In my series about error handling in Flow you will have seen the following articles:
So now that we have a way of handling flow, the next problem to address is recovery from failures. Up to now I sent an email to people looking after the Microsoft Flow system but some failures you might be able to recover from.
Before I’m looking at the how to handle the recovery, I would like to start by grouping flow failures into categories.
- Expected failures
- Known Failures
- Unexpected failures
- Handled failures
There are many possibilities for expected failures. I could imagines for example flow that copies a document but only does this when the document doesn’t yet exist. You could for example check if a file exists before copying a file using a Get File Content. If the file doesn’t yet exist we want to copy the file. In this case we wouldn’t want the flow to fail.
These are the error messages that we know about and they are handled like in mentioned in my previous posts and an email with the failure details is sent to Flow administrators. Administrators can now make a choice if something needs to be done or not.
This means that even though we maybe could recover automatically form these failures we choose not to and rely on manual checks and fixes.
The unexpected failures are failures that we don’t know anything about yet. The flow doesn’t handle these errors and when emails are sent to administrators using the try/catch pattern these issues need investigating. Most likely this could result in a change to the flow or change to the data that triggered the flow.
These are the kind of failures that shouldn’t happen but can’t be avoided.
My last category is the category that this post is all about. Handled failures are a bit like known failures, however these are fully handled by the flow and the flow will restart itself. This could for example work when you get update conflicts. Although the solutions might of course not be easy to implement.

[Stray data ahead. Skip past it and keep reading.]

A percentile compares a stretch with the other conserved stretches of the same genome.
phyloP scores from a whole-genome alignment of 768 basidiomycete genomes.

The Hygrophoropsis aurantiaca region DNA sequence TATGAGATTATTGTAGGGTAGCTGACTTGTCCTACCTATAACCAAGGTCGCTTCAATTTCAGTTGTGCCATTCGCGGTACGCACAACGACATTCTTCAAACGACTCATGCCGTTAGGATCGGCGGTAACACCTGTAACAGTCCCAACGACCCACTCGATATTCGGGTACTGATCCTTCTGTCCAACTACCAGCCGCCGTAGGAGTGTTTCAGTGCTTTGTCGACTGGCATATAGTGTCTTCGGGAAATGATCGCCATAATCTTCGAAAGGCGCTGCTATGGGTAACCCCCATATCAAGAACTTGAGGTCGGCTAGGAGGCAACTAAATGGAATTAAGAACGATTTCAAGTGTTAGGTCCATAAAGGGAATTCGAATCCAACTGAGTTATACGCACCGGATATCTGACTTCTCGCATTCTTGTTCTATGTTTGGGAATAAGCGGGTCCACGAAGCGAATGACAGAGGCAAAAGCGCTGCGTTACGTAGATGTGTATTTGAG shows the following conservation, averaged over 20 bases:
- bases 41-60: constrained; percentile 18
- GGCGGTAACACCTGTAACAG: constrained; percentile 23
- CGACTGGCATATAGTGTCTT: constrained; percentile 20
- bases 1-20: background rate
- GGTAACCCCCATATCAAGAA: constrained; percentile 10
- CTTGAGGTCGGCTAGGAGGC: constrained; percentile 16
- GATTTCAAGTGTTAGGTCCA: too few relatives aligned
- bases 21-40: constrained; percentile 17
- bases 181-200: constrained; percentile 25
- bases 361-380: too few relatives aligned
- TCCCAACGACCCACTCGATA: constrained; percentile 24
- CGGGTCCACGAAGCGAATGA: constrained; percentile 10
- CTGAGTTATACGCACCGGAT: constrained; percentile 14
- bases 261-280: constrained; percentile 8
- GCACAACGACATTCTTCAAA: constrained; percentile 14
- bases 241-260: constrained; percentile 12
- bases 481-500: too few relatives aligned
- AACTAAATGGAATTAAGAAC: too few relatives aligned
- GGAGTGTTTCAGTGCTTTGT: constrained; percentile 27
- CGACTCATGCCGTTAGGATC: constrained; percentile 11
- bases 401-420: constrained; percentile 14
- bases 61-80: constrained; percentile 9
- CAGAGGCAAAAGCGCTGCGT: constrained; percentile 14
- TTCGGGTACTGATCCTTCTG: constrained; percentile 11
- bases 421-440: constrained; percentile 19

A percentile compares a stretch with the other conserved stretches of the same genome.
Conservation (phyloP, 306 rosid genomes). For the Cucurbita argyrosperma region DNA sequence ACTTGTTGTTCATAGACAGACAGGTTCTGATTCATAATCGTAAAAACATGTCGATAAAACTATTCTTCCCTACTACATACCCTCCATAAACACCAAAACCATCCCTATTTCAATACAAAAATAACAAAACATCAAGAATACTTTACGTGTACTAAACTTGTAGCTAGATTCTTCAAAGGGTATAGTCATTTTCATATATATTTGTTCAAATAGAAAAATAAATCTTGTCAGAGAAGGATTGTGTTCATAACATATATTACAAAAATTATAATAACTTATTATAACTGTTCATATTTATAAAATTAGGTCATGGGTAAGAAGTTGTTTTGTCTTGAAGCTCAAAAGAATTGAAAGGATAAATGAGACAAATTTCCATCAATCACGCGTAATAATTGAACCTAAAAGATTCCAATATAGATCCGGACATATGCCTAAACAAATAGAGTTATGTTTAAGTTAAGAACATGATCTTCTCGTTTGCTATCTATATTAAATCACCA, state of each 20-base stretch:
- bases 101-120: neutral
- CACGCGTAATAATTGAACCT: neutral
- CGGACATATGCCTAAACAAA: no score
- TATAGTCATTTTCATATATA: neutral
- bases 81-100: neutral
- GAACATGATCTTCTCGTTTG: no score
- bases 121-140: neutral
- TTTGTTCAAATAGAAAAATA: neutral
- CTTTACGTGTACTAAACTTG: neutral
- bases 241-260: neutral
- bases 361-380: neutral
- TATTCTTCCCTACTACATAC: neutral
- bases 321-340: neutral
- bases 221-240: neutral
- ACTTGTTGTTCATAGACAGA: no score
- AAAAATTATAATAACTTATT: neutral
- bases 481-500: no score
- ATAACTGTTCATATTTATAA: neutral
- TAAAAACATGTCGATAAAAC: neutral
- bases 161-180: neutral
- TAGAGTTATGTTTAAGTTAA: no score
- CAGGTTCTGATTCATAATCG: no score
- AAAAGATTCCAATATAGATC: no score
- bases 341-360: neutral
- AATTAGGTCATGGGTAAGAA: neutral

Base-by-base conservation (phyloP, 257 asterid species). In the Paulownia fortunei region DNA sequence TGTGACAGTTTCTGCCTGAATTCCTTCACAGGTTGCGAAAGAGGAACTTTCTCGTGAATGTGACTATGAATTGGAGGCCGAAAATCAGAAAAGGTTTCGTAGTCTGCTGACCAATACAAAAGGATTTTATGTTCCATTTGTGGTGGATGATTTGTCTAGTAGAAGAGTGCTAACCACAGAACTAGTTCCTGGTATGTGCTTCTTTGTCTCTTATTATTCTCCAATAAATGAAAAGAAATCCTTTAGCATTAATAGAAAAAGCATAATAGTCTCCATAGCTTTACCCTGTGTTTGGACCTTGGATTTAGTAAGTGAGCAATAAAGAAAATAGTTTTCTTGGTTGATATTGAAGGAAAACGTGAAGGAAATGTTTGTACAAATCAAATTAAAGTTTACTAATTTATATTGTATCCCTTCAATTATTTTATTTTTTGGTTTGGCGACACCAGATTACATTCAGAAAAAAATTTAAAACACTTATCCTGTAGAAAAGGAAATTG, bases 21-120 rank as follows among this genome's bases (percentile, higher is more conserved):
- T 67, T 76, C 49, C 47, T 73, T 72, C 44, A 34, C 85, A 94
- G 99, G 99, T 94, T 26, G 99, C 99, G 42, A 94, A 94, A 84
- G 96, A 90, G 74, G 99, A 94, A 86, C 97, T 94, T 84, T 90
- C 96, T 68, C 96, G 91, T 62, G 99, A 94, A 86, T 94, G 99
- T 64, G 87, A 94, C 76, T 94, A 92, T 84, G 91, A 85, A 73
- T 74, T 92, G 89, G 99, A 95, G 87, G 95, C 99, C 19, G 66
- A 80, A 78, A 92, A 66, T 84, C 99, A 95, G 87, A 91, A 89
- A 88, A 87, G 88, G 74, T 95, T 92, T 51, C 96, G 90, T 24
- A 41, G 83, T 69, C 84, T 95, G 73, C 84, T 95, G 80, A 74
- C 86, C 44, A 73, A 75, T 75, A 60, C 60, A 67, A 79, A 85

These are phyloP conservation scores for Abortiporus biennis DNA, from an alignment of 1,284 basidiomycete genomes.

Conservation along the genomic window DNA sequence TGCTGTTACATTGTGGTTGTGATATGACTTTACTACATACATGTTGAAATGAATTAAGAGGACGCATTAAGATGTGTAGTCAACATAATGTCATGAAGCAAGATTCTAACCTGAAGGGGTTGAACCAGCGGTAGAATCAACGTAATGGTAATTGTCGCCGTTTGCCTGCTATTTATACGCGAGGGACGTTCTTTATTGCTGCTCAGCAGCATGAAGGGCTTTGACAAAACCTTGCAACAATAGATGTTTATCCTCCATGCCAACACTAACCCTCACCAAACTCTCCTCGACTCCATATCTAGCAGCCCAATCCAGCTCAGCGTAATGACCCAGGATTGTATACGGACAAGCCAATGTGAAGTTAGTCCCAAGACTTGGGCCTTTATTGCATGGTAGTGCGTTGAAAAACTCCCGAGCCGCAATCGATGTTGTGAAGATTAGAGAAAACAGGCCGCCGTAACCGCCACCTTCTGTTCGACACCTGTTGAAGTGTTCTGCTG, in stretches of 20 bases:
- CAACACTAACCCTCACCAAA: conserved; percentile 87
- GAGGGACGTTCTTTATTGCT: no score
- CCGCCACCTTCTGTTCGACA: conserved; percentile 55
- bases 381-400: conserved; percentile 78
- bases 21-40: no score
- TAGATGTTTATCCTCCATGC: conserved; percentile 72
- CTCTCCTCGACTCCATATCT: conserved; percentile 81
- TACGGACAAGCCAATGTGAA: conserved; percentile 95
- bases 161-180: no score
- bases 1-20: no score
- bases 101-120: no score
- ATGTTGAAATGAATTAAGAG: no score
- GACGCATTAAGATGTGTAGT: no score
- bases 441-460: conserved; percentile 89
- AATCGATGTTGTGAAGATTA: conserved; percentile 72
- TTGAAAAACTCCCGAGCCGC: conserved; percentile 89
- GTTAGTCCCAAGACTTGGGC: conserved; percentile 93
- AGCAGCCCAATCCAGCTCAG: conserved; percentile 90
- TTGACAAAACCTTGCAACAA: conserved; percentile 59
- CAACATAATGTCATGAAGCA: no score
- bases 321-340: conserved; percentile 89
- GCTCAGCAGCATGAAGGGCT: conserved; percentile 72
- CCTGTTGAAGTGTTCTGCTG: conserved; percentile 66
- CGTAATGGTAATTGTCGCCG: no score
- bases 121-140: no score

- Update the trigger so that a new instance of the flow starts
- Add a loop around your flow
I don’t like the first option as:
- handling reruns of flow is complicated enough.
- It adds more runs to my flow (this might have licence implications)
- Flow is modifying data on the trigger making auditing more complicated.
To start I created a Restarts variable that will keep count of the number of restarts.
Then within the Catch scope I’ll increase the number of restarts and the flow will restart until the limit of restarts has been reached.
Time to look at a practical example. I have found that an Update file properties action has failed with a conflict.
Looking at the error details I’m seeing something like this:
“message”: “The file DropOff/MyDocument.xlsx has been modified by i:0#.f|membership|john.johnson on 22 May 2018 04:02:44 -0700.\r\nclientRequestId: f7ed23e4-49e1-4d82-bd53-e86ced21f930\r\nserviceRequestId: 0e9b699e-8027-6000-b875-b173e6c592f3″,
“source”: “https:/ /mytenant.sharepoint.com/sites/mysite/_api/SP.APIHubConnector.UpdateListItem”,
I could now use a combination of the message, status, source and errors to handle the error. As a first step I could include in my Catch a Switch which responds in different ways depending on the status returned.
But what if … I have multiple actions responding with the same failures?
As with known failures, the handled failures will have to use the throw pattern. Just before throwing an exception another variable with a unique flow location could be set in such a way that your catch can identify where the failure occurred and within your catch you can then take the appropriate action.
For completeness, make sure that when the try-scope is successful you will need to set the restarts variable to the maximum number of restarts. This could result in your flow spinning around forever. Well at least until the flow timeouts are reached.